Steven van Belleghem
Jan 15, 2024

Eight CX trends to watch out for in 2024

World-leading expert in CX and best-selling author, Professor Steven van Belleghem, shares his predictions for the top customer trends in 2024—and what they mean for brands and agencies alike.

Photo: Steven van Belleghem.
Photo: Steven van Belleghem.

When I talk to customer experience professionals around the world at the moment, I hear varying levels of excitement on the latest technology trends and what they will mean for their roles, their customers and their brands alike. But what will these trends really mean for defining the relationship between companies and customers in 2024?

Here are a selection of emerging trends I think we should watch out for in 2024:

1. Search 3.0

Over the last few years, search engines have progressed from little more than a digital Yellow Pages to offering more relevant links through PageRank. The launch of ChatGPT could open the next phase of search with results tailored to your question.

Put simple, Yahoo gave you a library where you had to find the right books. Google selected the right books for you in that library. ChatGPT and other conversational bots can create a text especially for you, based on all the relevant books. The implications of this ultra-personalised search could be huge, as customers start to expect their wants and need to be met quicker, better and in their own language.

2. Personalisation at scale

Social media and ecommerce giants have been personalising their content and communications for years, but generative AI now allows every type of company to personalise their content marketing and customer interactions fast, and at a very large scale.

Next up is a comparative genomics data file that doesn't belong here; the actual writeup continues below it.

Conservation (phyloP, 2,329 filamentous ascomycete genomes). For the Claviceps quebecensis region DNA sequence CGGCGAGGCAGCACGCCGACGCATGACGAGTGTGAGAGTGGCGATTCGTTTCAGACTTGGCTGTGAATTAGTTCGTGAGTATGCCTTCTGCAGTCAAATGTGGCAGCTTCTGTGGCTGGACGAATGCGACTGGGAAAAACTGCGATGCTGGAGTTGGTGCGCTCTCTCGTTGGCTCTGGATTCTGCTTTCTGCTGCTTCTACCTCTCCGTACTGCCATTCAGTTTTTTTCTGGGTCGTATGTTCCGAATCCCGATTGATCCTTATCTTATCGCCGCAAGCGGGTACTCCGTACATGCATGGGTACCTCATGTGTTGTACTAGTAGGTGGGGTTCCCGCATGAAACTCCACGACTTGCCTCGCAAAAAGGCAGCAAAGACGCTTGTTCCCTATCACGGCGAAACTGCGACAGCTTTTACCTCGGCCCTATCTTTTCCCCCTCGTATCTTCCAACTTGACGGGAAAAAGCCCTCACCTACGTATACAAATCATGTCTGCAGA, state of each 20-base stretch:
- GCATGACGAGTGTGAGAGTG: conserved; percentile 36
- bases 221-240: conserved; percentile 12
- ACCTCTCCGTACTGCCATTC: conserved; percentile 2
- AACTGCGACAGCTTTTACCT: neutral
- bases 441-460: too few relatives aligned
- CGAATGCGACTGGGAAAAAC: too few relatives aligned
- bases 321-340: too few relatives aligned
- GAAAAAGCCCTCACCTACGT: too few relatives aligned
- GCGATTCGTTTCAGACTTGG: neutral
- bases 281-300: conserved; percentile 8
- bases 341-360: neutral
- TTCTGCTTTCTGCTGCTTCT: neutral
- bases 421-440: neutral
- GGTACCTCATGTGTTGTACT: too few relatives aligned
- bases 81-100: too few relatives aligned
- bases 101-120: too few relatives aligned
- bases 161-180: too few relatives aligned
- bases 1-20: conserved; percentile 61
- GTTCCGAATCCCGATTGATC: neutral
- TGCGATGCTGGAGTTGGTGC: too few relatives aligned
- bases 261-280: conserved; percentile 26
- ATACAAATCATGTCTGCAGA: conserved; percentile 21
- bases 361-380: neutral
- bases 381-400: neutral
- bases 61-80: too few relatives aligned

In the US, Khan Academy for instance, launched an AI-powered learning companion that helps students with personalised tutoring, while China’s leading dairy maker, Mengniu Dairy, announced MENGNIU.GPT to help consumers develop personalised meal and workout plans. There may not be a lot of examples yet, but the true pioneers are already leading the way.

3. High value customer service agents

As technologies like ChatGPT get better at adding a “human touch” to conversations with customers, empathetic humans with high emotional intelligence will become increasingly valuable to solve those customer problems that are still too complex, sensitive or emotional for the smart systems to solve.

4. Effective empathy

Every brand receives unexpected feedback from customers—what sets the mediocre companies apart from the great ones is how fast they turn this feedback into action. The only way to excel at this “effective empathy”, is by installing processes to turn feedback into action.

Lego is a great example for integrating customer feedback. It launched a crowdsourcing pilot in 2008 which became known as Lego Ideas, a community of nearly three million customers that has shared and debated more than 135,000 ideas and generated significant revenues for the company.

5. Augmented reality’s big breakthrough

Lots of people will be excited about the launch of Apple’s Vision Pro in 2024. This “spatial reality” device will be expensive at launch, but that’s the usual strategy for Apple—first build great hi-tech products, with excellent UX and allow third parties to create great services for these devices, then make it more affordable.